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What is Prednisone? - Uses & Side Effects

Instructor: Artem Cheprasov

Artem has a doctor of veterinary medicine degree.

Prednisone is a medication that can be a life saver, but it can also be extremely dangerous in some instances. This lesson describes prednisone, its major uses, and some of its potential side effects.

What Is the Immune System?

There are drugs that can stop diarrhea. There are drugs that can stop your heart. There are drugs that can stop your breathing. And there are drugs that can stop your immune system.

The immune system is a collection of cells, tissues, and biomolecules that work to defend your body against abnormal entities trying to harm it, including viruses, bacteria, and even cancer cells. You're certainly familiar, at least somewhat, with the immune system if you've ever heard of the process of inflammation or white blood cells.

Both of those are parts of the immune system. And both of their actions can be suppressed with a medication called prednisone. We'll go over this medication's uses and side effects in this lesson.

What Is Prednisone?

Prednisone is a medication that belongs to a class of drugs called corticosteroids. Specifically, there is a subclass of corticosteroids, called glucocorticoids, of which prednisone is a part. A famous glucocorticoid you've probably heard of is called hydrocortisone, the one found in many over-the-counter anti-itch creams for bug bites and the like. Both hydrocortisone and prednisone belong to the glucocorticoid class of medication.

Prednisone Uses

Actually, that gives us the perfect segue to prednisone's general uses. Like hydrocortisone, prednisone can be used in relatively small amounts to suppress part of the inflammatory system. The inflammatory system is responsible for things like the itchiness you feel after a mosquito bite or the pain, heat, and swelling associated with a joint injury. Prednisone is thus used as an anti-inflammatory medication.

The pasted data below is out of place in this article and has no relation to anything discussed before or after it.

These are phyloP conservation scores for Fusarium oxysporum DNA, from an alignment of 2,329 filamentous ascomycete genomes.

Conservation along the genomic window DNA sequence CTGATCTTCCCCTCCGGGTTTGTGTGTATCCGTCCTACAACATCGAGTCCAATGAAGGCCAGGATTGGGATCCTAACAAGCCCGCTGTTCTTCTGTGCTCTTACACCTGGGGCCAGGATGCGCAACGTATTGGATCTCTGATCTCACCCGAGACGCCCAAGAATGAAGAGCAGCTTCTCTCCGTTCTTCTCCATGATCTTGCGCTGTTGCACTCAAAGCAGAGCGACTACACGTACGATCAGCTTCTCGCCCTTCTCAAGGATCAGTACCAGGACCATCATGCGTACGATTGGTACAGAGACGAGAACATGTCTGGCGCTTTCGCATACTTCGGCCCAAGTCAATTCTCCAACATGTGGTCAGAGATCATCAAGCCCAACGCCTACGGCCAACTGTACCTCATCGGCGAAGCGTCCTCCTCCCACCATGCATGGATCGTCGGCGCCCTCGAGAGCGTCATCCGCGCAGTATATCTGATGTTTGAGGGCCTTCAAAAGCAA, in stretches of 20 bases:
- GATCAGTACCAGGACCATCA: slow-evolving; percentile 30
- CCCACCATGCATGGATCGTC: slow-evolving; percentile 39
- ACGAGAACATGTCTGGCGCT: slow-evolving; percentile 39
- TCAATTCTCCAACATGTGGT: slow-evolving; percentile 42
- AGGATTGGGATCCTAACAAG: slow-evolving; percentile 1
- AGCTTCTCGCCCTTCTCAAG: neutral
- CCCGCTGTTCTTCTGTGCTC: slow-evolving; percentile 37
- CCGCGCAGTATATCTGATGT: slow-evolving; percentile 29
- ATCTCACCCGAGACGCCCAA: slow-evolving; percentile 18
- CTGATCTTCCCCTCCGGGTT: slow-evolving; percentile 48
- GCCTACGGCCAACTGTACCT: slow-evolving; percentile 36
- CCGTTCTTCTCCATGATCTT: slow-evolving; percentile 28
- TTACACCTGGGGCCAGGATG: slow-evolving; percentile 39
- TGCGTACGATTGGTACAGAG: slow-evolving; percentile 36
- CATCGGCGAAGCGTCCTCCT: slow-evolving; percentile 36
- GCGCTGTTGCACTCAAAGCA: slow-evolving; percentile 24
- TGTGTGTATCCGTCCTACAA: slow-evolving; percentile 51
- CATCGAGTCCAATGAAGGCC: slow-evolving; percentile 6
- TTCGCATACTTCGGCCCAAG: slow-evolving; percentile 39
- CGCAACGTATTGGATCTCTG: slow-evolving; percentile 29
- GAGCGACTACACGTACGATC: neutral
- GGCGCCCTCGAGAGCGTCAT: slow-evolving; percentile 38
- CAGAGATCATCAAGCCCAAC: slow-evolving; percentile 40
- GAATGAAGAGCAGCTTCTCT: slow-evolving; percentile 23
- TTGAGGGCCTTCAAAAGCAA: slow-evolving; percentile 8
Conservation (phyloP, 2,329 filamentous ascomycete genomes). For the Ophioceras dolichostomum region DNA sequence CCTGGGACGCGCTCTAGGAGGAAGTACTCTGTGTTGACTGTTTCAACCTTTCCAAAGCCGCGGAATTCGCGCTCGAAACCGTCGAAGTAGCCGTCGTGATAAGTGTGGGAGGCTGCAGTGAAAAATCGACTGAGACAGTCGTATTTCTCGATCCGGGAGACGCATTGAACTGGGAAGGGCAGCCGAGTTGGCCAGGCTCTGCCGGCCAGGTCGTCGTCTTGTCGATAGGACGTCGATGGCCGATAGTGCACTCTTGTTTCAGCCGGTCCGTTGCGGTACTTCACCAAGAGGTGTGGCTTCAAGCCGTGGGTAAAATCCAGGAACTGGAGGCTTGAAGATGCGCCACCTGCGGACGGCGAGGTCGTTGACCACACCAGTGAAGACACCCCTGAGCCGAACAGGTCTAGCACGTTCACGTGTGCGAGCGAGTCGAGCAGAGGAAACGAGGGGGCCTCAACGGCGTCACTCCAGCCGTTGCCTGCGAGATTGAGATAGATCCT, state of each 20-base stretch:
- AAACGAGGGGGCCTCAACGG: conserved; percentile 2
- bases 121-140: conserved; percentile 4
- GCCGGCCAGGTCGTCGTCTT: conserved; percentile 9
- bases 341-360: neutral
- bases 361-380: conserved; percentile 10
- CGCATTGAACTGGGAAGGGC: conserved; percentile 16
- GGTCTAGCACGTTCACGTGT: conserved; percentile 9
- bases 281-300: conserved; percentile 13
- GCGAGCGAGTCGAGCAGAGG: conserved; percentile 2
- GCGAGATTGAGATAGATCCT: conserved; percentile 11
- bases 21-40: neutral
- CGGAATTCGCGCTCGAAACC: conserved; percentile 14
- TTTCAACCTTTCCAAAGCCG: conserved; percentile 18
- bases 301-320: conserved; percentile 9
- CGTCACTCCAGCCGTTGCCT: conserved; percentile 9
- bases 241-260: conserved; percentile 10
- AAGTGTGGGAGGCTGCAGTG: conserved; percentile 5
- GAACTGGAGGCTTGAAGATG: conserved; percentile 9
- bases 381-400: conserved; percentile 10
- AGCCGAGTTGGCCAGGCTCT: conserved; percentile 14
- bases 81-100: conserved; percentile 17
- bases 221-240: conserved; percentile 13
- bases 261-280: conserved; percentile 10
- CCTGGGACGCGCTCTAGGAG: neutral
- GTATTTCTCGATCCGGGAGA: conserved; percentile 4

The other major use of prednisone is as an immunosuppressant, or an immune system suppressant. This term implies that prednisone suppresses more than just part of the inflammatory system.

Some specific real-world conditions that prednisone is used to treat include:

  • Arthritis
  • Ulcerative colitis
  • Various types of allergies
  • Psoriasis
  • Cancer

And many others!

Prednisone Side Effects

Given all that you've just learned, you might be thinking: well, why not just give the person an immunosuppressive dose of prednisone all the time and just be done with it? Why even have an anti-inflammatory dose if the immunosuppressive dose is anti-inflammatory as well? Glad you asked.

Whenever possible, prednisone is given at the anti-inflammatory dose as opposed to the immunosuppressive dose. That's because while both types of doses include side effects, the side effects, when they do occur, tend to be far more severe at immunosuppressive doses than at anti-inflammatory doses.

The side effects associated with prednisone include, but are by no means limited to:

  • Changes in mood
  • Headache and/or dizziness
  • Nausea and/or vomiting
  • Thinning of the skin
  • Acne
  • Increased appetite and/or weight gain
  • Slow wound healing
  • Increased number, frequency, and/or severity of infections
  • Pain around the stomach area. This can point to one of many different issues, like the formation of dangerous sores in the digestive tract or the inflammation of the pancreas.
  • Black/tarry stools and/or coffee ground looking vomit. Sometimes the vomit and/or stool contains frank (very bright red) blood.
  • Vision problems
  • Shortness of breath
  • Heart trouble

If you experience any of these, particularly the last six bullet points, seek professional licensed medical help without delay!

Lesson Summary

Prednisone is a corticosteroid of the glucocorticoid class that's used to suppress the immune system. The immune system is a collection of cells, tissues, and biomolecules that help defend your body against things like viruses and bacteria.

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